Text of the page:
Author(s): Heesemann J, Gross U, Schmidt N, Laufs R
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Abstract Enteropathogenic Yersinia sp. releases plasmid-associated proteins of low molecular mass (26-67 kilodaltons) at 37 degrees C. In this study, the optimum conditions for the release of proteins were assessed and the released proteins (RPs) were analyzed for the manner of release, immunochemical characteristics, and the location of the genes necessary for their synthesis. Protein release was strongly enhanced when growth media were markedly depleted of calcium ions by precipitation with oxalate or chelation with EGTA [ethylene glycol-bis(beta-aminoethyl ether)-N,N,N',N'-tetraacetic acid]. RP yields were greatest when Yersinia spp. were in the exponential growth phase. The RPs appeared to be released from the Yersinia spp. by secretion rather than by pinching off of membrane vesicles, because the RPs did not sediment during high-speed centrifugation nor were they contaminated to any significant degree with lipopolysaccharide. Moreover, immunoblot analysis revealed only traces of protein species related to RPs within the outer membranes of plasmid-positive Yersinia spp. grown at 37 degrees C under calcium-restricted conditions. Immunoblot studies also showed that the RPs of Y. enterocolitica serotypes O:3, O:8, and O:9 and the RP of Y. pseudotuberculosis serotype I are highly cross-reactive. Finally, the immunoprecipitates of the products of minicells which harbor Yersinia plasmids were used to demonstrate that at least three proteins immunochemically related to the released fraction were plasmid encoded. These results suggest that at least three of the RPs may be related to or identical with previously described plasmid-encoded Yersinia outer membrane proteins.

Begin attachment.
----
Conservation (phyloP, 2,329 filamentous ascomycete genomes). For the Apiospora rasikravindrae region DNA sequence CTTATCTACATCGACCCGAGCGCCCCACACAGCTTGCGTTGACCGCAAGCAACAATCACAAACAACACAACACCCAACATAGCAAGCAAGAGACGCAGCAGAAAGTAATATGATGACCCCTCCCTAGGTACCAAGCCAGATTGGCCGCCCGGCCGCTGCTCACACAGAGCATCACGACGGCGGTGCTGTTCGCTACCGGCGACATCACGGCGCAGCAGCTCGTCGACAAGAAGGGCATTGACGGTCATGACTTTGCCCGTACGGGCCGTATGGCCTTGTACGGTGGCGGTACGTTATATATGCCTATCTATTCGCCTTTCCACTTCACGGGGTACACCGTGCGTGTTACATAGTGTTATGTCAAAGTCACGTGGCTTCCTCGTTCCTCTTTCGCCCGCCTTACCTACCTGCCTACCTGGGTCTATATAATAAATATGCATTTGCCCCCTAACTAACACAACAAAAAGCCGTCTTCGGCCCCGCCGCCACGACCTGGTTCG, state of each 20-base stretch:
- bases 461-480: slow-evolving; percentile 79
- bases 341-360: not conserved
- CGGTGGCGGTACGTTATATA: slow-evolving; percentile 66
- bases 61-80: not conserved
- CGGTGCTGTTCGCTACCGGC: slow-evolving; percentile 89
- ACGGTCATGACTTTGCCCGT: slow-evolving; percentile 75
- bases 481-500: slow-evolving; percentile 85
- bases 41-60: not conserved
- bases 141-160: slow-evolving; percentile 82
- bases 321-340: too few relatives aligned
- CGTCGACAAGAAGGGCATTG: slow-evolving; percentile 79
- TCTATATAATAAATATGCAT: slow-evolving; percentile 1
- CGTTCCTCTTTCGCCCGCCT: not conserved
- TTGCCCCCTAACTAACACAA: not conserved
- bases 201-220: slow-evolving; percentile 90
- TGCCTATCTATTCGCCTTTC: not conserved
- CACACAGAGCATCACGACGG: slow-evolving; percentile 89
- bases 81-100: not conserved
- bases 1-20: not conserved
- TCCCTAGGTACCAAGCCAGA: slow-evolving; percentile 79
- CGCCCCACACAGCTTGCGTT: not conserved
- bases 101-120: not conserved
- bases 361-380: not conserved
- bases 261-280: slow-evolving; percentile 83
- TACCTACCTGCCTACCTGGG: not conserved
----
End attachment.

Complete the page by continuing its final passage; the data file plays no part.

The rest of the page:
This article was published in Infect Immun
and referenced in Journal of Proteomics & Bioinformatics